Only the unprofessional ones …
Don’t let them bully you.
When a person contacts Solutions™ for credit counseling, it is usually (though not always) because a debt collector is harassing them, and they do not know what their rights are. People that seek the help of a qualified licensed credit counsellor are to be congratulated – these people have acknowledged their accountability and responsibility for the debt.
Debt collectors have no right to harass them, or anyone else for that matter. If debt collectors are harassing you, you do have RIGHTS, lots of them. Don’t let them bully you!
What a week with finance companies
First-party debt collectors. These are employees of the companies that own the debt, and in most cases, I am sad to say, they do not need to be licensed by the Government.
This week, I spoke with a debt collector employed by a finance company in Alberta and another debt collector employed by a different finance company in Saskatchewan. Both of these collectors were extremely angry and belligerent on the telephone – not to mention the misinformation they tried to pass off as fact. One of the collectors even went so far as to ask me whose side I was on! I must admit that I did not know any sides, only people who want to pay their bills. I wonder why these large finance companies would employ such angry and disrespectful people – the only reason I can come up with so far is MONEY!
The collectors seemed to think that it was okay to lie and deceive people to collect money –one of them told me she would continue to call my client every day just because she could! Well, I am here to tell you that is harassment, and that is not okay.
Pay your bills if you can
I have never met anyone that wanted to go bankrupt; most people want to pay their debts. However, sometimes they need help to do that – at Solutions™ we help! The fact of the matter is that most people do not know their financial rights; therefore, these companies and their collectors have been getting away with this behaviour for a long time.
A collection agency is a company that employs bill collectors to retrieve money on behalf of their clients – your creditors. These collectors are called “third party” collectors, as they do not work for the company that you owe the money to, and often they are extremely hard to deal with. Many companies use collection agencies if their customers’ accounts are in arrears for an extended period of time. Currently, there are no regulations governing the length of time required before overdue accounts can be passed on to an agency for follow-up. Businesses tend to use collection agencies because they get relatively quick results; most collectors are paid a salary and commission basis.
Tips for dealing with collectors
- Don’t be afraid or intimidated by bill collectors.
- Communicate with your creditors or have a licensed credit counsellor help you.
- Payroll advances or loan companies – cancel wage assignments.
- Always keep a record of the person you spoke with, company name, date, time, phone number, and what was said. Keep in touch with that person until the problem is solved.
- Keep your temper and always be polite.
- If you can set up a reasonable payment schedule, try to keep your credit rating intact.
- Never send cash to anyone. Ensure that you have a receipt for every payment.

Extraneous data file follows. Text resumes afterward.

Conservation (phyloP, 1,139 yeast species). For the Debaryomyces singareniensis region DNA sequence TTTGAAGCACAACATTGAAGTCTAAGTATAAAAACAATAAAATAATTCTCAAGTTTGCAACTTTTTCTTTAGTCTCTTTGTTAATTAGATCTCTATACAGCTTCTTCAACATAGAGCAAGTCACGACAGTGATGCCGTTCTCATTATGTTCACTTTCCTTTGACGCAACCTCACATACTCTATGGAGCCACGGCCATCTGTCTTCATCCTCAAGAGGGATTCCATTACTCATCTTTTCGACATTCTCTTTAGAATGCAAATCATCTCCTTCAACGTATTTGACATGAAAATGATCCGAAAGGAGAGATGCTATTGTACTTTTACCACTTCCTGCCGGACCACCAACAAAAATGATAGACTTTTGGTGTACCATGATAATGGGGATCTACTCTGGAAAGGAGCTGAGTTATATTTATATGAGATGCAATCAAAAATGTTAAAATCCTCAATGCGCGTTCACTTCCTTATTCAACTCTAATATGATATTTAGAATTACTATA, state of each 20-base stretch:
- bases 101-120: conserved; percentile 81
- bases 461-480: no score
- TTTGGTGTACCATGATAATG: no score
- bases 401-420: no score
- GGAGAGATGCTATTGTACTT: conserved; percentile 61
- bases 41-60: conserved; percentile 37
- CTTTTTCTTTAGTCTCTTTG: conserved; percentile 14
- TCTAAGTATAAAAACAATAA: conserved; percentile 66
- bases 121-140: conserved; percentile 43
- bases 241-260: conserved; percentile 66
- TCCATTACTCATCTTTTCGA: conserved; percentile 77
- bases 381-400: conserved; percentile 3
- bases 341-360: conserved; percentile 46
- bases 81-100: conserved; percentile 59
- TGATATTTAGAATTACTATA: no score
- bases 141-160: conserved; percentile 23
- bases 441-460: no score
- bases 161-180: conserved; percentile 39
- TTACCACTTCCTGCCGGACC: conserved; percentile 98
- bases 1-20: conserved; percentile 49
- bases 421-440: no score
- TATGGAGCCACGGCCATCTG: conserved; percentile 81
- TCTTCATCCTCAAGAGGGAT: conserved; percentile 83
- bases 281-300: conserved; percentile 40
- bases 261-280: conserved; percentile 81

- Keep track of your payments.
Collectors cannot threaten consumers. They must not engage in prohibited practices or methods of collecting money. Know your rights to help you deal with collection agencies in the future:
- You must be notified in writing at your last known address when a creditor assigns your overdue account to an agency for collection.
- The collection agency may not recommend or initiate legal action on the collection of debt without first notifying you, the debtor.
- Before a collector demands payment, you must be given the name of the creditor’s owed money, the name of the collection agency, and the amount owed. This allows you to ensure the account information is correct.
- The agency cannot continue to demand payment from a person who claims they do not owe the money.
- Collection calls may not be made on a Sunday before 1 p.m. or after 5 p.m., on statutory holidays, or a weekday before 7:00 a.m. or after 9:00 p.m.
- If you do not want to be contacted at work – tell the collector not to call you at work – put it in writing and fax or mail it to them – keep a copy for your files.
Agencies may not make telephone calls of such nature or frequency that constitute harassment of you or your family. This includes repeated calls at your workplace. Keep a record of the date, time, and frequency of calls if you believe you are being harassed. This information may be necessary if you wish to file a formal complaint to the ministry.
- Collection agencies are generally not permitted to contact a debtor’s friends, relatives, neighbours, or employer for any information other than your address or telephone number (with limited exceptions).
- Agencies may not imply or give false information to any person that could damage the debtor or debtor’s family.
Accountability and responsibility
Our Government is looking at a “Harmonized Debt Collection Act” for Canada – with provisions for possible compensation to those “harassed’ by debt collectors. As a credit counsellor, I am eagerly looking forward to these changes. It is time the debt collection industry was made to be accountable for their treatment of some debtors – and credit counsellors.
I will keep you posted on the changes.
P.S. The writer does not mean to imply that all debt collectors act in an unprofessional manner.